There’s a new craze among religious students in Israel. As regular folk get in on the act of shaping the world’s knowledge by writing, editing and improving articles on Wikipedia, religious students are busily working on their own Jewish Wikipedia-like project.
The Responsa Project, run by Bar Ilan University, is digitizing tens of thousands of rabbinic rulings from throughout Jewish history — essentially the basis on which contemporary Jewish law is built. Traditionally the preserve of scholars who know in which dusty volume to find what, now the responsa are there for everyone. Key words are hyperlinked making it easier than ever to navigate the body of material.
The latest edition of the database has just been released on DVD, containing more than 92,000 responsa and more than 455,000 hypertext links between the databases, totaling 210 million words. As well as responsa, important Jewish texts like Bible and Talmud are also included on the DVD.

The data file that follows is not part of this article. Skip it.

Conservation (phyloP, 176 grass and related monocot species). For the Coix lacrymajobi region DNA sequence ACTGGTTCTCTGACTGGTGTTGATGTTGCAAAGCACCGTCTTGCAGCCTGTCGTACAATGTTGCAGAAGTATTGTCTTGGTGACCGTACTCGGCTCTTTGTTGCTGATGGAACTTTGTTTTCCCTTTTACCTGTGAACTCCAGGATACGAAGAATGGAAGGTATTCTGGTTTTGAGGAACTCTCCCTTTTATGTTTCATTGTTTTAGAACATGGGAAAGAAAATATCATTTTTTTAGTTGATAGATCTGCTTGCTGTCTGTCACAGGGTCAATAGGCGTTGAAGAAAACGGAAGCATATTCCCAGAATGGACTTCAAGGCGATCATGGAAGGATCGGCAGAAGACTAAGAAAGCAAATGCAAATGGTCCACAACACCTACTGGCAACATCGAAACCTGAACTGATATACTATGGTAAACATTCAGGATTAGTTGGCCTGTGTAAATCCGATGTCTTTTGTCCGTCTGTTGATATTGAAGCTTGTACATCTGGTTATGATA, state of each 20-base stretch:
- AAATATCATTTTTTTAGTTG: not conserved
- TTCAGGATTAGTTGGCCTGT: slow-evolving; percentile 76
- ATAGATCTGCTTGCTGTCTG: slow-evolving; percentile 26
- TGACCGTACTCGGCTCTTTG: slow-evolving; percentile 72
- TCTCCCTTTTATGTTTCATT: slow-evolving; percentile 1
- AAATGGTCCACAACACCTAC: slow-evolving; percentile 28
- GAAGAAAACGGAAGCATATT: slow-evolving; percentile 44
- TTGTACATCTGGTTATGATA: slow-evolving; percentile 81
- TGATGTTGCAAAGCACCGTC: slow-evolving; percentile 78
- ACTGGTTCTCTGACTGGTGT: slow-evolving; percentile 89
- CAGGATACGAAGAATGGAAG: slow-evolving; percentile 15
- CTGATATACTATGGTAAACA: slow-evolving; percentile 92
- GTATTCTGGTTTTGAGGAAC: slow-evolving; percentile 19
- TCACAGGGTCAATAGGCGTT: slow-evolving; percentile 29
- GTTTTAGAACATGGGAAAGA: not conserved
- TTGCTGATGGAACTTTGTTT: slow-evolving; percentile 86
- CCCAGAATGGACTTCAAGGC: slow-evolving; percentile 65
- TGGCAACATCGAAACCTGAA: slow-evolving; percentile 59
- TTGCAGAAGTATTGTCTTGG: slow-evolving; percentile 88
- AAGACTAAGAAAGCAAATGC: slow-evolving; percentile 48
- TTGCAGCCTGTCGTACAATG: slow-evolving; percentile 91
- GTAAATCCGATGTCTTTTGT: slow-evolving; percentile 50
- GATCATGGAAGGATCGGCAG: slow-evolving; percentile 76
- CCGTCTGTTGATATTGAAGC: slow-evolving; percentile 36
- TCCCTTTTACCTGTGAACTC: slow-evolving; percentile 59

The project itself is not new — an early version was available in 1967. But in the past it was scholars who inputted the texts. Now, however, with the rise of netbooks — cheap mini-laptops — within the price range of young yeshiva students and soldiers, many religious Israelis have started volunteering and transcribing documents. Spare moments on trains and buses, or on army bases, have been transformed in to opportunities to help record Jewish history.